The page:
Healing Your Hands
The smartest advice for itchy, scratchy, irritable skin
Hand scratching is hardly an attractive habit, yet it’s tough to leave your hands alone when that itchy, scratchy feeling comes a-crawling.
What causes it? And what can you do about it?
If the skin on your hand itches, there are several potential culprits.
Sometimes, the cause of your itchiness may be as simple as having dry skin. Dr. Barney Kenet, a dermatologist at New York-Presbyterian Hospital/Weill Cornell Medical Center, said that although there are many reasons, the most common is dry skin, particularly during winter months.
Kenet recommends moisturizing your hands as soon as you get out of the shower, while they are still damp.
“Slather on an emollient moisturizer like Dorothy’s Original Oil, which is rich in nourishing oils and lanolin. Allow the moisturizer to soak in thoroughly — and if it feels a bit too greasy, gently pat your hands with a paper towel.”
This method works on dry cuticles and nails, too.
Kenet also recommends another solution that may already be in your kitchen. He says you can spray an even coating of Spectrum Coconut Spray Oil on your hands to relieve itchiness.
Sometimes, an allergic reaction may be the cause of your itchy skin.
“One of the most common allergens is nickel, and can be the culprit if you wear costume jewelry,” Kenet said. “The first thing to do is discontinue wearing the jewelry and apply a cortisone cream.”
In addition, some people are allergic to certain brands of soap, detergent, or gloves made of latex or other materials. Antihistamines and topical corticosteroids help relieve itching caused by allergic reactions.
If there is scaling on one hand only, it may be a symptom of fungus.
“Dry superficial white scales that are sharply demarcated are the number one symptom of a fungal infection,” Kenet said.
He recommends a topical antifungal cream such as Lamisil, but says in more severe cases, you should see your dermatologist.
Several factors may lead to irritable skin:
- The weather. Cold weather or a very dry location can produce ashy, dry, flaky skin.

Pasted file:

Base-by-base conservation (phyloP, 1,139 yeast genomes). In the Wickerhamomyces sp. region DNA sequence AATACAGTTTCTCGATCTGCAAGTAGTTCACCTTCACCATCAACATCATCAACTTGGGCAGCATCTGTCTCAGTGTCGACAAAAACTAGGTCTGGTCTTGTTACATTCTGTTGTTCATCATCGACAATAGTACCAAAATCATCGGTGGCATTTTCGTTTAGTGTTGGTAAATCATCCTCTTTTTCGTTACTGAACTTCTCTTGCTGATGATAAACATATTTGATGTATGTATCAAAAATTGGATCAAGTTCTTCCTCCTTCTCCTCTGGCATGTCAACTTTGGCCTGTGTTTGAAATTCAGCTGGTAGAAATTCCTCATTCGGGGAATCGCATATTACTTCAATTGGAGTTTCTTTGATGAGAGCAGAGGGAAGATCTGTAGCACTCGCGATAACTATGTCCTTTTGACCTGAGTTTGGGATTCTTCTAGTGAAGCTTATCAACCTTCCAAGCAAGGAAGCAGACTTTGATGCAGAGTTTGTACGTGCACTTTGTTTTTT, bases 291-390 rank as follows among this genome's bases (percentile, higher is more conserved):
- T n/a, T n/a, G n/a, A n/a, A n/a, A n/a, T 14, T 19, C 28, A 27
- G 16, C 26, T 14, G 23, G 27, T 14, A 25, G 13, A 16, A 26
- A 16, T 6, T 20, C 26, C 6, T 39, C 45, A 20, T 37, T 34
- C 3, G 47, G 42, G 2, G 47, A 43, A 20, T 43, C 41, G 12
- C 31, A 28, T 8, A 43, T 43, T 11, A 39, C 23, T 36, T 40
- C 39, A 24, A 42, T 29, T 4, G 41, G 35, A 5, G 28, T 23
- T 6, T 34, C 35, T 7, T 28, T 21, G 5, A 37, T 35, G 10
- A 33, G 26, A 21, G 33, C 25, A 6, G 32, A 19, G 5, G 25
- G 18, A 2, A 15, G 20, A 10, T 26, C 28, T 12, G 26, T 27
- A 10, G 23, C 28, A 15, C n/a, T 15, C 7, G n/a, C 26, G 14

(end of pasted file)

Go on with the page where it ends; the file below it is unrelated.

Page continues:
- Soap and water. Washing more than two or three times a day can irritate the skin.
- Stress. Severe eczema as a result of stressful situations can cause clusters of dry and irritated skin.
- Animals. Some people, such as Shannon Wilsey of San Francisco, get contact dermatitis from dogs, with the exception of some short-hair breeds.
Jennifer Price of Davidson, North Carolina, said her hands are often itchy, and she chronically has multiple sores on her fingers that are very difficult to heal.
“I find that dry, cold weather definitely makes it worse, as does using antibiotic creams and adhesive bandages. The only way I’ve found consistent relief is when I apply a thick layer of Vasoline or Aquaphor each night and then wrap my hands in gauze or cover them with cotton gloves.”
Price says that if she does that at least three nights in a row, her hands heal and are very soft.
Preventing Dry, Itchy Skin on Your Hands
An ounce of prevention is worth a pound of cure. Dr. Charles E. Crutchfield III, clinical professor of dermatology at the University of Minnesota Medical School, shared a preventive routine.
“The best way to prevent dry, itchy hands is to use a gentle, nondetergent cleanser when washing, and apply a moisturizing lotion immediately after washing and drying your hands,” he said.
The routine should be performed every time you wash your hands, especially in the dry, cold winter months.
“Your skin will love you for this,” he said.